Tuesday, February 23, 2010

The First Step is Proclaiming Your Intent

It feels like I should have some big philosophical starting point for this endeavor but for the life of me I can’t come up with one. In honor of my 40th year of life I have decided to run a 100 mile race. I have tried to talk myself into doing such a race since I first read about one 5 years ago. It is now time to put the excuses away and just go for it. Now that I have said it out loud, so to speak, I will feel the pressure to push myself in order to keep my word.

The race I’m looking at is the Ozark Trail 100 Mile Endurance Run. It is the only 100 mile race in Missouri and this will only be its 2nd year. It is a point-to-point 100 mile ultramarathon on the Ozark Trail through the Mark Twain National Forest in south central Missouri.

The reason I say “looking at,” is because there is one thing that would stop me from participating and that is if it turns out that Jakob has a gymnastics meet that weekend. Unfortunately, that schedule is never decided until later in the year. The one thing that trumps my involvement in crazy activities is being there for Jakob and Sara. So if there happens to be a meet, I will sign up for another in the same time frame (there is one in Arkansas or Kansas) or just run a solo 100 somewhere.

I’ve never been good at keeping logs of any activity. I think I place more emphasis on the doing part and less on the thinking about it part. With this latest adventure I am seeing a need for some sort of log to keep me honest. I have managed my way through a few escapades without proper preparation but I think this one demands a little more than normal. So with that in mind, my goal with this blog is to keep track of my mileage and training as I prepare.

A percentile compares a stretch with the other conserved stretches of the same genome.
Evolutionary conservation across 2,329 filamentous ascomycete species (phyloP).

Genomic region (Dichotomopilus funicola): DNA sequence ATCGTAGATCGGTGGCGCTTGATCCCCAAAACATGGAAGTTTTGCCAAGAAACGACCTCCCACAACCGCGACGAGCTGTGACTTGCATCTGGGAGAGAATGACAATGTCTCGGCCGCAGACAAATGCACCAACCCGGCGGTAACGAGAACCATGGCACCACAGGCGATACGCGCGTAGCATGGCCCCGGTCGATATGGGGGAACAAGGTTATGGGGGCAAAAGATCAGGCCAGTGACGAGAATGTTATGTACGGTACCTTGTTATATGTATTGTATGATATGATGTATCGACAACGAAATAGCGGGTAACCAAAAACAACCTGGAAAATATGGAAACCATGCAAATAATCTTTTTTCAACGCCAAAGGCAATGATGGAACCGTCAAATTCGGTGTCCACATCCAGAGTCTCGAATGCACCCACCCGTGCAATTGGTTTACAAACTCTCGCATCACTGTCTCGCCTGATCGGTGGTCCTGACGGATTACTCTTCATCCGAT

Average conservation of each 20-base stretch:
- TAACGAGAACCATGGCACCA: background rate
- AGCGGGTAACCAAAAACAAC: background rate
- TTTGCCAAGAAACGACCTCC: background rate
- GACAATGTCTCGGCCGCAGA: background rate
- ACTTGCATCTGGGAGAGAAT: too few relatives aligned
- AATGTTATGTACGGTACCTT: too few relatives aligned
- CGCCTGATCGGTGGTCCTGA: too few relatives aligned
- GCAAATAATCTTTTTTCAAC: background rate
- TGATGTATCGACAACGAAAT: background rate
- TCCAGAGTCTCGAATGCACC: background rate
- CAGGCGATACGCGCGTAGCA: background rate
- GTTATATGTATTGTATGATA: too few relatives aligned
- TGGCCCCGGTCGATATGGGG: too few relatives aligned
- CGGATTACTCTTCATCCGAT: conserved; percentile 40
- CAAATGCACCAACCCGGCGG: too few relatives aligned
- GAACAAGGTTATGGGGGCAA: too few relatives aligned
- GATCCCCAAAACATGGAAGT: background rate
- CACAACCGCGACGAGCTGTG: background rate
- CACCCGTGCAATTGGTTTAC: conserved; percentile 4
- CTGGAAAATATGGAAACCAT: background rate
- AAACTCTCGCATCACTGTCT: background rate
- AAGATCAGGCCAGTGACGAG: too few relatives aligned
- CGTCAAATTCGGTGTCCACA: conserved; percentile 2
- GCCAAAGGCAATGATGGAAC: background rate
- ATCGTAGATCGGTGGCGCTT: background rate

My current level of fitness is pretty good. I get a little over 80 miles a week on the bike and have been running 15 to 20 miles a week for the last month. Before the race, the running needs to increase to more than 60 miles per week at a very bare minimum.

I’m sure I will use this platform to ramble about other things worth mentioning as well. It may turn out more as Nate described it: Jim’s Libertarian Fixed-Gear Distance Runner Gymnast Dad Blog. I have Nate to thank for this running phase of life. It was him that convinced me to put down a cigarette long enough to try a 5K with him after 10 years without exercising. I think I walked a few times and may have even choked back a little vomit before finishing just behind an old lady who I think walked the whole thing.

I can’t promise perfect grammar or even interesting content. Hopefully for those who choose to check in from time to time it won’t feel like a waste of your time.


  1. I sometimes forget that's how you started this whole running thing. You've gone so far beyond any point I could have imagined that it's easy to forget, but I'll take the credit! You've repaid me back tenfold, though, just with your encouragement and steadfastness (by example) during the lazy stretches that came after, of which I had many and I don't think you had a one. You've just shifted your emphasis around to different things.

    You're the most disciplined guy I know, which is strange considering that you are also one of the loosest when it comes to rolling with life. Maybe those things do go together after all.

  2. Found your blog lurking over facebook. I did this race last year and I'm still running steady, if you ever want to do some training?

  3. I'm a little sad...I made it to the beginning. It's been very cool reading back through your adventures and training. Your focus and commitment to training (as well as the way you fit it into your life rather than cram your life around the edges of your training) are inspiring, and the way you talk about your wife and son is heartwarming. I'm glad I "met" you on the Internet.

    1. Thank you, Kate! I like to write quite a bit but it's one of the things I push to the margins. Comments like this inspire me to make more time for it.